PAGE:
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I want to build a lexer in C and I am following the dragon book, I can understand the state transitions but how to implement them?

Is there a better book?

The fact that I have to parse a string through a number of states so that I can tell whether the string is acceptable or not!

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Which ? – Rutger Nijlunsing Jun 15 '09 at 11:07
You need to give us a bit more to go on. What aspect of implementing state transitions are you finding difficult? – anon Jun 15 '09 at 11:07
Why don't you use LEX ? – qrdl Jun 15 '09 at 11:17
y cant i build a lex??!! – Hick Jun 15 '09 at 11:20
"Is there a better book?" No. – user142019 Jan 1 '12 at 10:53
up vote 3 down vote accepted


Assuming you mean The Dragon book on compiler design, I'd recommend having a look around this page on compiler tools.

The page itself is quite small but has links through to various excellent resources on lexical analysers.



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You can implement simple state transitions with a single state variable, for example if you want to cycle through the states start->part1->part2->end then you can use an enum to keep track of the current state and use a switch statement for the code you want to run in each state.

enum state { start=1, part1, part2, end} mystate;

// ...
mystate = start;
do {
  switch (mystate) {
    case start:
      // ...
    case part1:
      // ...
    case part2:
      // ...
      if (part2_end_condition) mystate = end; // state++ will also work
      // Note you could also set the state back to part1 on some condition here
      // which creates a loop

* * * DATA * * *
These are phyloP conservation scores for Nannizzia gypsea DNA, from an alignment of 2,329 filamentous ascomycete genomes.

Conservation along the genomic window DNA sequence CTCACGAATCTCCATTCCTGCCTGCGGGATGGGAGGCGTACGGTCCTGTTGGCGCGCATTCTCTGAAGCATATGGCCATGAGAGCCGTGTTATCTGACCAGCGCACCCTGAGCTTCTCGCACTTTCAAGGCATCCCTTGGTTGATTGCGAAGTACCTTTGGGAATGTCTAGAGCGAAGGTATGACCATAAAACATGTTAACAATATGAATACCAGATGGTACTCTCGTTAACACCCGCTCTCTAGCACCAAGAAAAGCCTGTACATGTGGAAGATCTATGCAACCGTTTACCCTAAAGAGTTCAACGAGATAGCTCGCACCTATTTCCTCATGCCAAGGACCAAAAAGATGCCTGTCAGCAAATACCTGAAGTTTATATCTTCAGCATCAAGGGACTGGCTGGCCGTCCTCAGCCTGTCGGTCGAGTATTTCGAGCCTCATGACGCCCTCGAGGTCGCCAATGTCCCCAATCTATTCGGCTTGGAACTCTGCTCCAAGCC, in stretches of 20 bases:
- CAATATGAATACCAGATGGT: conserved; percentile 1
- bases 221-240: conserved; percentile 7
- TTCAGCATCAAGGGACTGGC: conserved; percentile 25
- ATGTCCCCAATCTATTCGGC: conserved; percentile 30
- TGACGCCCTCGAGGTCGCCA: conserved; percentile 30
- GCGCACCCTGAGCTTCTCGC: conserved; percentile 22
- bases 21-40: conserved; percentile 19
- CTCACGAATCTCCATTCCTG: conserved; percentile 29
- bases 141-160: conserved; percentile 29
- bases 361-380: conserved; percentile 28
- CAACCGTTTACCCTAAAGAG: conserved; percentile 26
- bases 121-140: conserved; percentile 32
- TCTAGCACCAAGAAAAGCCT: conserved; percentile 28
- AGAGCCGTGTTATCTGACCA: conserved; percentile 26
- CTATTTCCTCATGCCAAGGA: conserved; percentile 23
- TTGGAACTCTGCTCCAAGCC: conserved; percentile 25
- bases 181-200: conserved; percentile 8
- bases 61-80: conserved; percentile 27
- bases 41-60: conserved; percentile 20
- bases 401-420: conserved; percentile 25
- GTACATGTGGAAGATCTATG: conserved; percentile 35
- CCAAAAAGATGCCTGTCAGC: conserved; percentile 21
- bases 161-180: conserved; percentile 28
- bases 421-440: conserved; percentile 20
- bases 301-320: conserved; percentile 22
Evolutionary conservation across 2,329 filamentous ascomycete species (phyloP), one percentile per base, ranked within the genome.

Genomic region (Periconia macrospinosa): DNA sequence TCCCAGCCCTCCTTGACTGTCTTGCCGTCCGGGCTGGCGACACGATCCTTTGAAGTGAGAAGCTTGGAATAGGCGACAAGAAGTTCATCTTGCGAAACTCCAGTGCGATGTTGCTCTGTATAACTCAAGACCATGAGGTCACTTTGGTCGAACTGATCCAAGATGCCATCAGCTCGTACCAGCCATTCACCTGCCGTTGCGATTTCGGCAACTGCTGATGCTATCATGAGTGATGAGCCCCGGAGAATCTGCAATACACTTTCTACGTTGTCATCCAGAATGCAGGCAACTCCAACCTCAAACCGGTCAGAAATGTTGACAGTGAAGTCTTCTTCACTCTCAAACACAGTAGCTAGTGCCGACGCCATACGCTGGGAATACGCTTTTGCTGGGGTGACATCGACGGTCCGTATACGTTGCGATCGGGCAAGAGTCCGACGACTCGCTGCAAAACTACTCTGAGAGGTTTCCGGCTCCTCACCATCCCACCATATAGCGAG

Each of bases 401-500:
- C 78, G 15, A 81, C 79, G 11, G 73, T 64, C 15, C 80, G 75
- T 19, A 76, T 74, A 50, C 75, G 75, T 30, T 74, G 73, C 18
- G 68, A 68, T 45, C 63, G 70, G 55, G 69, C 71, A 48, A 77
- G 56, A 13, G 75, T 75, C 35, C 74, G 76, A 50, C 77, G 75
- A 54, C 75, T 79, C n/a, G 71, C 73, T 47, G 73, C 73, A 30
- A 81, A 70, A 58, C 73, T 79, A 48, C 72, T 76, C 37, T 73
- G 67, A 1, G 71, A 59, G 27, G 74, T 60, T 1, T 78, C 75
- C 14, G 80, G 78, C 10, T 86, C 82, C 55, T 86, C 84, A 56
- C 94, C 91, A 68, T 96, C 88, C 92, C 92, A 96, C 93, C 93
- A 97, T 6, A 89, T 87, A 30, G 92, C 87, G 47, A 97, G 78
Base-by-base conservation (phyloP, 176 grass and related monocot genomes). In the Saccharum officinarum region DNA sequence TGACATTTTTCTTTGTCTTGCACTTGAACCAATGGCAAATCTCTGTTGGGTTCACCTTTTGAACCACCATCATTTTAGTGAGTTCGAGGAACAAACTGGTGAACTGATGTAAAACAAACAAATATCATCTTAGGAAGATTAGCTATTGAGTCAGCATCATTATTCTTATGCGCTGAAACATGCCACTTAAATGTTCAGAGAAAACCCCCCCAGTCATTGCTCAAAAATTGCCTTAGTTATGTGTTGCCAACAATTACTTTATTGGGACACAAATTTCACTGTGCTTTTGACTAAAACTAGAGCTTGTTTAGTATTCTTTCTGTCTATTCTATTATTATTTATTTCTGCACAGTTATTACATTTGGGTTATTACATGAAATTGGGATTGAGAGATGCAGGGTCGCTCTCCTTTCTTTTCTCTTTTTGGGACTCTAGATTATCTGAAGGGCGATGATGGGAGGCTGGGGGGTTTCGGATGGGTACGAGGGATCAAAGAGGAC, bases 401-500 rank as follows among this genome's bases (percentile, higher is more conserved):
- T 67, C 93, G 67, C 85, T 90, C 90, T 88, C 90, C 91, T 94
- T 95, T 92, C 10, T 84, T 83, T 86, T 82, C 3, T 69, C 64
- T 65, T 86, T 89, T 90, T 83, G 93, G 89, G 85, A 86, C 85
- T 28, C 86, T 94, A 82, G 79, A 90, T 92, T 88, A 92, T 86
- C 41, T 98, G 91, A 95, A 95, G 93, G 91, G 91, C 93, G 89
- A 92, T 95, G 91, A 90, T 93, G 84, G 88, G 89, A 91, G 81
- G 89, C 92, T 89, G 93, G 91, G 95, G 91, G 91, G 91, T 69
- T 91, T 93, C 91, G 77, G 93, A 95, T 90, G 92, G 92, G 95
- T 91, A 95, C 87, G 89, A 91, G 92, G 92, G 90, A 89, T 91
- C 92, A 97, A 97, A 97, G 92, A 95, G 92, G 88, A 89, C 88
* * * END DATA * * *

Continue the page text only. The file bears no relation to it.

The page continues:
} while (mystate != end);

For more complex state transitions that depend on several variables, you should use tables/arrays like this:

var1    var2    var_end    next_state
0       0       0          state1
0       1       0          state2
1       0       0          state3
1       1       0          state4
-1      -1      1          state_end // -1 represents "doesn't matter" here
share|improve this answer
are state and mystate different variables? – Tahir Akhtar Jun 15 '09 at 12:13
Sorry, that was a typo. state is the name of the enum type, mystate is the only variable used here. – schnaader Jun 15 '09 at 12:23

There's more than one way to do it. Every regular expression corresponds directly to a simple structured program. For example, an expression for numbers could be this:

// regular expression
digit* [.digit*]

and the corresponding C code would be:

// corresponding code
while(DIGIT(*pc)) pc++;
if (*pc=='.'){
    while(DIGIT(*pc)) pc++;

The transition-table way of building lexers is, in my opinion, needlessly complicated, and obviously runs slower.

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Any particular reason why you use *pc then pc[0] then *pc again? – John Machin Jun 15 '09 at 12:15
@John. Fixed. I guess that's an accidental leftover from the case where I wanted to exclude the case of a stand-alone '.' by looking ahead. In other words, I should really wrap the whole thing in if(DIGIT(pc[0]) || (pc[0]=='.' && DIGIT(pc[1]))) – Mike Dunlavey Jun 15 '09 at 15:36

If you're looking for a more modern treatment than the dragon book(s) : Andrew W. Appel and Maia Ginsburg, Modern Compiler Implementation in C, Cambridge University Press, 2008.

Chapter 2 is focused on Lexical Analysis : Lexical tokens, Regular expressions, Finite automata; Nondeterministic Finite Automata; Lexical analyzer generators

Look at the Table of Contents

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The program flex (a clone of lex) will create a lexer for you.

Given an input file with the lexer rules, it will produce a C file with an implementation of a lexer for those rules.

You can thus check the output of flex for how to write a lexer in C. That is, if you don't just want to use flex's lexer...

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Also, Bison has a disclaimer that says that Bison-generated code can be used in non-GPL code. – Chris Lutz Jun 15 '09 at 16:33
updated (removed comments about GPL, my bad, sorry). Please don't call people silly. It was a little offended, but only at first. Bison did have issues with the generated code, glad to see they have added a disclaimer. – Daren Thomas Jun 16 '09 at 7:25

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